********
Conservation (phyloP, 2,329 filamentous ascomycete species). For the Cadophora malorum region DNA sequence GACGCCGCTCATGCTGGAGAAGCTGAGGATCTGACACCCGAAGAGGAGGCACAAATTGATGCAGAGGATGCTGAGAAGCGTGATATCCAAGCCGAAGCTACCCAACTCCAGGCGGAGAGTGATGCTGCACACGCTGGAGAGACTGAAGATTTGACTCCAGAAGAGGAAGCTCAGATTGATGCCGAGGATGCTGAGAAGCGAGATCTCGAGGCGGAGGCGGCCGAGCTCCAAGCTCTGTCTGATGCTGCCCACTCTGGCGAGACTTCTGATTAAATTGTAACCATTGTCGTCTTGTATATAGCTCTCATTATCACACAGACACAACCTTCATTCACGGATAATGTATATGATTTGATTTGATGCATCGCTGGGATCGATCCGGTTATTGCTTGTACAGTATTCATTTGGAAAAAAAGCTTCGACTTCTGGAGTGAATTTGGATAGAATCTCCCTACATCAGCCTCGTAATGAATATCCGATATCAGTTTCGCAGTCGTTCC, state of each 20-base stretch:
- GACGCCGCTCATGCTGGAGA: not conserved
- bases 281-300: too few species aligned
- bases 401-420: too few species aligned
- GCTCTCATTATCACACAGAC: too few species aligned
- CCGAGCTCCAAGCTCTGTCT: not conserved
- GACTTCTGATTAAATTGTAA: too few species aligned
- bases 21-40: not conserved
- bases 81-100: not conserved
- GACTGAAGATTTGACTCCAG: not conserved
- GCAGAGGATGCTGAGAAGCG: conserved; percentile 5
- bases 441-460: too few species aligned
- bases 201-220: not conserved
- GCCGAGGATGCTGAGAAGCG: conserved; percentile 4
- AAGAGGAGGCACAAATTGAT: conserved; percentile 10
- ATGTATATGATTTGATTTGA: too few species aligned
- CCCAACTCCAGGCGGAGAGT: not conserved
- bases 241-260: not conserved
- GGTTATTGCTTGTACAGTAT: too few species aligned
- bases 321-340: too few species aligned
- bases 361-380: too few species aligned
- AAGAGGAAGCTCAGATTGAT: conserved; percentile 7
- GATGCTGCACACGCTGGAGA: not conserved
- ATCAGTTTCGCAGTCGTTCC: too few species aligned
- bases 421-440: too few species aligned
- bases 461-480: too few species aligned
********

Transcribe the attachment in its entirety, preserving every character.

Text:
Conservation (phyloP, 2,329 filamentous ascomycete species). For the Cadophora malorum region DNA sequence GACGCCGCTCATGCTGGAGAAGCTGAGGATCTGACACCCGAAGAGGAGGCACAAATTGATGCAGAGGATGCTGAGAAGCGTGATATCCAAGCCGAAGCTACCCAACTCCAGGCGGAGAGTGATGCTGCACACGCTGGAGAGACTGAAGATTTGACTCCAGAAGAGGAAGCTCAGATTGATGCCGAGGATGCTGAGAAGCGAGATCTCGAGGCGGAGGCGGCCGAGCTCCAAGCTCTGTCTGATGCTGCCCACTCTGGCGAGACTTCTGATTAAATTGTAACCATTGTCGTCTTGTATATAGCTCTCATTATCACACAGACACAACCTTCATTCACGGATAATGTATATGATTTGATTTGATGCATCGCTGGGATCGATCCGGTTATTGCTTGTACAGTATTCATTTGGAAAAAAAGCTTCGACTTCTGGAGTGAATTTGGATAGAATCTCCCTACATCAGCCTCGTAATGAATATCCGATATCAGTTTCGCAGTCGTTCC, state of each 20-base stretch:
- GACGCCGCTCATGCTGGAGA: not conserved
- bases 281-300: too few species aligned
- bases 401-420: too few species aligned
- GCTCTCATTATCACACAGAC: too few species aligned
- CCGAGCTCCAAGCTCTGTCT: not conserved
- GACTTCTGATTAAATTGTAA: too few species aligned
- bases 21-40: not conserved
- bases 81-100: not conserved
- GACTGAAGATTTGACTCCAG: not conserved
- GCAGAGGATGCTGAGAAGCG: conserved; percentile 5
- bases 441-460: too few species aligned
- bases 201-220: not conserved
- GCCGAGGATGCTGAGAAGCG: conserved; percentile 4
- AAGAGGAGGCACAAATTGAT: conserved; percentile 10
- ATGTATATGATTTGATTTGA: too few species aligned
- CCCAACTCCAGGCGGAGAGT: not conserved
- bases 241-260: not conserved
- GGTTATTGCTTGTACAGTAT: too few species aligned
- bases 321-340: too few species aligned
- bases 361-380: too few species aligned
- AAGAGGAAGCTCAGATTGAT: conserved; percentile 7
- GATGCTGCACACGCTGGAGA: not conserved
- ATCAGTTTCGCAGTCGTTCC: too few species aligned
- bases 421-440: too few species aligned
- bases 461-480: too few species aligned